Data from individuals for which exposure to a specific agent associated with tumor development is reported (e.g., personal monitoring, biomarkers of exposure, or questionnaires) are entered in the database under the agent name; if evidence of non-exposure is reported, data are entered under Unexposed (with the study agent ID in parenthesis). If exposure to an exogenous agent is not presented or is unknown, data are entered under Sporadic (with the agent ID in parenthesis). For example, results from studies of skin tumors related to exposure to ultraviolet (UV) radiation are entered under the agent identities: UV-Radiation [tumors from sites known to be exposed to the sun], Unexposed (UV) [tumors from non sun-exposed sites], and Sporadic (UV) [tumor site is not reported]. If there is no mention of exposure to specific agent, the tumors are entered as Spontaneous.
Many chemical exposures are from occupational exposure to a mixture of chemicals of which one is of primary concern. For example, studies of individuals exposed to an agent like benzene may report exposure to a benzene-containing product such as gasoline. In such cases, data are entered under the name of the agent of concern and the total chemical composition is shown in note fields displayed using the [More Details] function along with other study details including exposure description and ethnicity.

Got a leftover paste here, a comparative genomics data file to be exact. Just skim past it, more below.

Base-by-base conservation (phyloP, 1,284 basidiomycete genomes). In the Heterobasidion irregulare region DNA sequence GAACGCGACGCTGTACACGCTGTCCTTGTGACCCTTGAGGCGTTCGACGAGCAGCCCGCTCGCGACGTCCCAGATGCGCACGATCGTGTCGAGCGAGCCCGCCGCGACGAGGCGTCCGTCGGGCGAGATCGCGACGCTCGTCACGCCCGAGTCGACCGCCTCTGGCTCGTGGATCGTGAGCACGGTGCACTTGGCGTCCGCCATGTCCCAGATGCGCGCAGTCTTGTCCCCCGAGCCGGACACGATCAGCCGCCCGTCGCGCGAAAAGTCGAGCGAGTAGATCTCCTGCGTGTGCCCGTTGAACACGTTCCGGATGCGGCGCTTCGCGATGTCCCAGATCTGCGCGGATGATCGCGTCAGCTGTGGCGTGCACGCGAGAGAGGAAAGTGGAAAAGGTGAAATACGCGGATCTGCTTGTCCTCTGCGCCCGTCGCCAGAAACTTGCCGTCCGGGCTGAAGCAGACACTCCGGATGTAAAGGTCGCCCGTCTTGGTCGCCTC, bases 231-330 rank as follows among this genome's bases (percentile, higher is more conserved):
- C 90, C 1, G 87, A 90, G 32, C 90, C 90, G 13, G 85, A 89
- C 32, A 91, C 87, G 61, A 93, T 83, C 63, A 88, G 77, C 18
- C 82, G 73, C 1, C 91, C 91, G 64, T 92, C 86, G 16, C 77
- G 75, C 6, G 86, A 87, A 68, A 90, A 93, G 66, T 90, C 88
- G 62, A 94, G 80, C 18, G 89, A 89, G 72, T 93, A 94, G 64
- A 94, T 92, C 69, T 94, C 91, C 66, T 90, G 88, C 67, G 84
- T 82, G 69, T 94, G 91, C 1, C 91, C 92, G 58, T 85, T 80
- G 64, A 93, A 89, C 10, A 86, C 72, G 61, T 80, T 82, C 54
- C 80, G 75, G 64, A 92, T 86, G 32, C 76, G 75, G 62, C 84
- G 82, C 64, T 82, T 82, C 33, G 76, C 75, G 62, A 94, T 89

Mouse and Rat Data
Data from studies in mice and rats are entered under the study-agent name or, for results from untreated animals, as spontaneous. Both species and strain are identified for each study. As with the human data, information which describes the experimental conditions (dose, route, exposure time, sample time, and numbers of animals treated and those with tumors) are displayed using the [More Details] function.